How #Oversharing Could Sink Your Insurance Claim

Man at party risks insurance claim by sharing selfie on social media


Your friends, family, employers and prospective partners are all watching your social media accounts. Don't be surprised if your insurer does the same.


If you haven't done it yourself, you probably know someone who has. It could be a simple slip-up (posting party photos on Instagram the night before you call in sick at work) or a delete-your-account-and-throw-away-your-phone disaster (marking your status as 'Single' when you are very much still in a relationship). Either way, it's dangerously easy to #overshare on social media, and your insurance company (like your boss and your boo) may well be watching you.


Look, your insurer isn't trying to catch you out. Most insurance claims (well over 90% of them) are paid out, no questions asked. But if your insurer smells something fishy about your claim, they will investigate it – and they will, almost certainly, check your social media accounts.


Oversharing leads to claim denial


One South African insurer recently shared the story of an accident claim they received on a very expensive, very fast imported sports car owned by a respectable elderly gentleman. According to the car insurance claim, this pillar of the community was driving his car early one evening when it was involved in a crash. Bad luck. It happens.


But when the insurer checked on social media, it found that – and we'll let the insurer take it from here – 'the gentleman's son, an aspirant racing driver, was out on the town with the vehicle that night, and that the accident actually happened much later, when the owner was home in bed.'


The claim was obviously rejected.


Screening for fraud


'Fraudulent claims are a major challenge to the short-term insurance industry,' the Ombudsman for Short-term Insurance (OSTI) pointed out in a recent statement. 'To reduce the number of fraudulent claims, insurers appoint investigators to validate high-value or suspicious claims (which are often highlighted by sophisticated computer systems, and even your social media activity).'


If your insurance policy is cancelled for dishonesty, you may struggle to find cover in future, they add. 'Though the burden of proving fraud is high and lies with the insurer, the implications are serious. A fraudulent claim may not only result in a claim being rejected or the cancellation of a policy, but the matter may be reported to the police.'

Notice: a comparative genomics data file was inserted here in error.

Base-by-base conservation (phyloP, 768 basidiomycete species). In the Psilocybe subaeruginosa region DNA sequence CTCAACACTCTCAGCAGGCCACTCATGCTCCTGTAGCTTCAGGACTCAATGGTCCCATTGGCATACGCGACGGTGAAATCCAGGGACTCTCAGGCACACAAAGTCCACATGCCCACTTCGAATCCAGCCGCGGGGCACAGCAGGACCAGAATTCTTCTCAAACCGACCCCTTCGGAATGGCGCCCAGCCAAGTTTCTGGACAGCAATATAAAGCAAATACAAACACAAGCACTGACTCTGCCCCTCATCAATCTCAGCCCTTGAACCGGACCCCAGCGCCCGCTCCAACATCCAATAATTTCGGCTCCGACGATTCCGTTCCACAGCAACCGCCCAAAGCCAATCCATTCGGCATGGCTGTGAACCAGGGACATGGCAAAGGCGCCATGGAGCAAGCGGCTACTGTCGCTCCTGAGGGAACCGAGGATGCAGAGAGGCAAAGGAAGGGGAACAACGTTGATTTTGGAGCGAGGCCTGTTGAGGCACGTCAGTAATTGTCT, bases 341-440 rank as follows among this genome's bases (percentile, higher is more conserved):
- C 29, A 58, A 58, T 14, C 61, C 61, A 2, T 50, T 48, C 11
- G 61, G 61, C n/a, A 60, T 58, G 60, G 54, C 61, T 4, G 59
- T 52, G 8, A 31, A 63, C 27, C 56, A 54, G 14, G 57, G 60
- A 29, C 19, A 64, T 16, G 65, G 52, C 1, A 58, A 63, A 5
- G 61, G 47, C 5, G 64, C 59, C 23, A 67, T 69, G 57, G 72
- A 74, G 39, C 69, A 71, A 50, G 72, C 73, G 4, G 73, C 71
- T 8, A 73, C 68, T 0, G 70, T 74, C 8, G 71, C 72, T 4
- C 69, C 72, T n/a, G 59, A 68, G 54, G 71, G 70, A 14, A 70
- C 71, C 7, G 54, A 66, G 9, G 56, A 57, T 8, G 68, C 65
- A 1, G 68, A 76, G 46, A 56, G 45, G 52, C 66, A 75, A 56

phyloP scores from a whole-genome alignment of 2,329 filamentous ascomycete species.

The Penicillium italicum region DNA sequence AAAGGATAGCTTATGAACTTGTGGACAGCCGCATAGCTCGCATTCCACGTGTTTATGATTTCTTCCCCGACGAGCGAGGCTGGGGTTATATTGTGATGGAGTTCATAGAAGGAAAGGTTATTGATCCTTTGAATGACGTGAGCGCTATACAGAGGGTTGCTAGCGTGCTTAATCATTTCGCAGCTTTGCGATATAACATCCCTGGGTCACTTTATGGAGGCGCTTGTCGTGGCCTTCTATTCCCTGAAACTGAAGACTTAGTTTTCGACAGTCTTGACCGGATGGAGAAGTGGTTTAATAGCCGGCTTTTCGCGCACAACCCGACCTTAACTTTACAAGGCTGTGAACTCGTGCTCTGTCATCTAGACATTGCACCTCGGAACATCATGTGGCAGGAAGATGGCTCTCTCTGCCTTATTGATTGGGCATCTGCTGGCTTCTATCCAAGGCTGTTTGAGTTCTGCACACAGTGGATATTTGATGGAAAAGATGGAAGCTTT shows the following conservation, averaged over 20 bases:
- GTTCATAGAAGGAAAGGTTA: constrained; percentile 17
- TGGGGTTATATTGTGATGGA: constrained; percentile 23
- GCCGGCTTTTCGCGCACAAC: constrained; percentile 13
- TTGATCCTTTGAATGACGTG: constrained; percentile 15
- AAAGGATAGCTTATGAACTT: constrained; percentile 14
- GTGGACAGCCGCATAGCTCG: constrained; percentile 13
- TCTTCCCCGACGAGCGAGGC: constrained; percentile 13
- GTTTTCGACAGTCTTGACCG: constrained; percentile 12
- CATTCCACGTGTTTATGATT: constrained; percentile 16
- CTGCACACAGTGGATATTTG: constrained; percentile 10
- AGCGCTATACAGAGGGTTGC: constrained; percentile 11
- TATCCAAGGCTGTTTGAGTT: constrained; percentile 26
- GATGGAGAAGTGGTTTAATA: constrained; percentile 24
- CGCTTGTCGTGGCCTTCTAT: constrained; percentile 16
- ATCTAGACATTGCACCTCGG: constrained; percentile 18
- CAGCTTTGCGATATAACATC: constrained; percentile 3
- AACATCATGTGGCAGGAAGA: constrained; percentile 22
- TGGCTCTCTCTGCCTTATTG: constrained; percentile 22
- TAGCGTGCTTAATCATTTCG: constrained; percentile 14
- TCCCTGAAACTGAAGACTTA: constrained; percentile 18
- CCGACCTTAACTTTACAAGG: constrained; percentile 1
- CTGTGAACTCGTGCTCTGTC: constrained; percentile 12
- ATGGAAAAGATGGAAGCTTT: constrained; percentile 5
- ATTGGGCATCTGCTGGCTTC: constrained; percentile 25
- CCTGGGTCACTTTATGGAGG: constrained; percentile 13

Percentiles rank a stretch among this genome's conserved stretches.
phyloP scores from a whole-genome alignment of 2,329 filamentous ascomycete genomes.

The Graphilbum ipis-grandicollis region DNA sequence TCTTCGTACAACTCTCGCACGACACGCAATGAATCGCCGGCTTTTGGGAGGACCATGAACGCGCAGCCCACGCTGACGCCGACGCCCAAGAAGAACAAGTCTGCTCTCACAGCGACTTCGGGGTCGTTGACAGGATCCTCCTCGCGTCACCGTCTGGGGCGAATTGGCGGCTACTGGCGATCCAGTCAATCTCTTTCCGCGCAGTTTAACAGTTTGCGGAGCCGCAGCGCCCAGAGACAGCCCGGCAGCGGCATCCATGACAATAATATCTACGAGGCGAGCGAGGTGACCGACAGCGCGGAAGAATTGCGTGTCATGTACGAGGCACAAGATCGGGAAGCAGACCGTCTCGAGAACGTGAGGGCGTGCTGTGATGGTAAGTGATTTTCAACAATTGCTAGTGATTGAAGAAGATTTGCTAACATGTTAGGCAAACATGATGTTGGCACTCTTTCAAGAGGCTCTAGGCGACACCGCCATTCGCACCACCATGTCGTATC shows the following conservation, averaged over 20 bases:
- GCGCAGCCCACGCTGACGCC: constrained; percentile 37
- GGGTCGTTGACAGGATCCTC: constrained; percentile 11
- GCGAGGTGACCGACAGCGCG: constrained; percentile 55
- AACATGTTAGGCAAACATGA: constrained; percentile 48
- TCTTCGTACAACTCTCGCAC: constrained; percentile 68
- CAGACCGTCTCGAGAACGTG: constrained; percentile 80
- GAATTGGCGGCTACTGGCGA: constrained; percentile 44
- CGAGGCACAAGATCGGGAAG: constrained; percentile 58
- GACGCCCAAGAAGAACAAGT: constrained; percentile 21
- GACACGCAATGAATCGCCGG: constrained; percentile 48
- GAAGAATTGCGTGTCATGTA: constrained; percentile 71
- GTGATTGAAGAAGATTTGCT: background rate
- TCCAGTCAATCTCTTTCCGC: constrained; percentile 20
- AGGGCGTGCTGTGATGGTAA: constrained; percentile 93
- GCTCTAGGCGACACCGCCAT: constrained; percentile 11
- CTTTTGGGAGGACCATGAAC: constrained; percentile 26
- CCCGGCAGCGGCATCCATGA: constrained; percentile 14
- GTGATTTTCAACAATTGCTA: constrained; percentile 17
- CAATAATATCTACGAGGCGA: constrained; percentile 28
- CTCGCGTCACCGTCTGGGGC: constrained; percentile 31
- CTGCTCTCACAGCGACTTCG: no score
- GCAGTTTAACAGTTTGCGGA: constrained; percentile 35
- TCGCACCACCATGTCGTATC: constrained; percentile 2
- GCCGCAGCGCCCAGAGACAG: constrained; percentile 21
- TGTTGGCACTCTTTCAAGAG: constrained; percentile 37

The reality is, it's time-consuming to go and check every social media account of every person who ever files an insurance claim. But if the insurer has reason to be suspicious (as in the case of that flashy sports car), they may conduct an investigation – and they will spend some time doomscrolling your Insta. You can't blame them (hey, you've Facebook-stalked your ex plenty of times!), and you can't complain about the invasion of privacy either. After all, if your account is public and you posted the incriminating pictures, that's on you.


Where is your data going?


Social media is a natural part of our lives now. Facebook, Instagram, TikTok... heck, even Twitter, Snapchat and your WhatsApp status contain information about your personal life, including your interests, likes, dislikes, etc.


A few years ago a UK car insurance company launched a product which used the Facebook posts of young drivers to determine their personality and risk profile, and they then used that data to offer those drivers discounts on car insurance.


Facebook blocked the product, citing a breach of its privacy policy. But since then, and despite tightened privacy legislation across the world (including South Africa's Protection of Personal Information Act), more and more companies have tapped into social media to create customer profiles.


With so much personal information now stored online, insurers who have the right algorithms and the right third-party data access could easily use it to assess your risk profile. For now, they'll simply stick to using your posts to cross-check info to stop any fraudulent claims. If you're an honest person who doesn't cheat on their car insurance claims, you'll have nothing to worry about.


But for the sake of your career advancement, you might want to dial back on those weeknight-party photos.


This article is for informational purposes only and should not be construed as financial, legal or medical advice.

Compare Car Insurance Quotes

Our trusted partners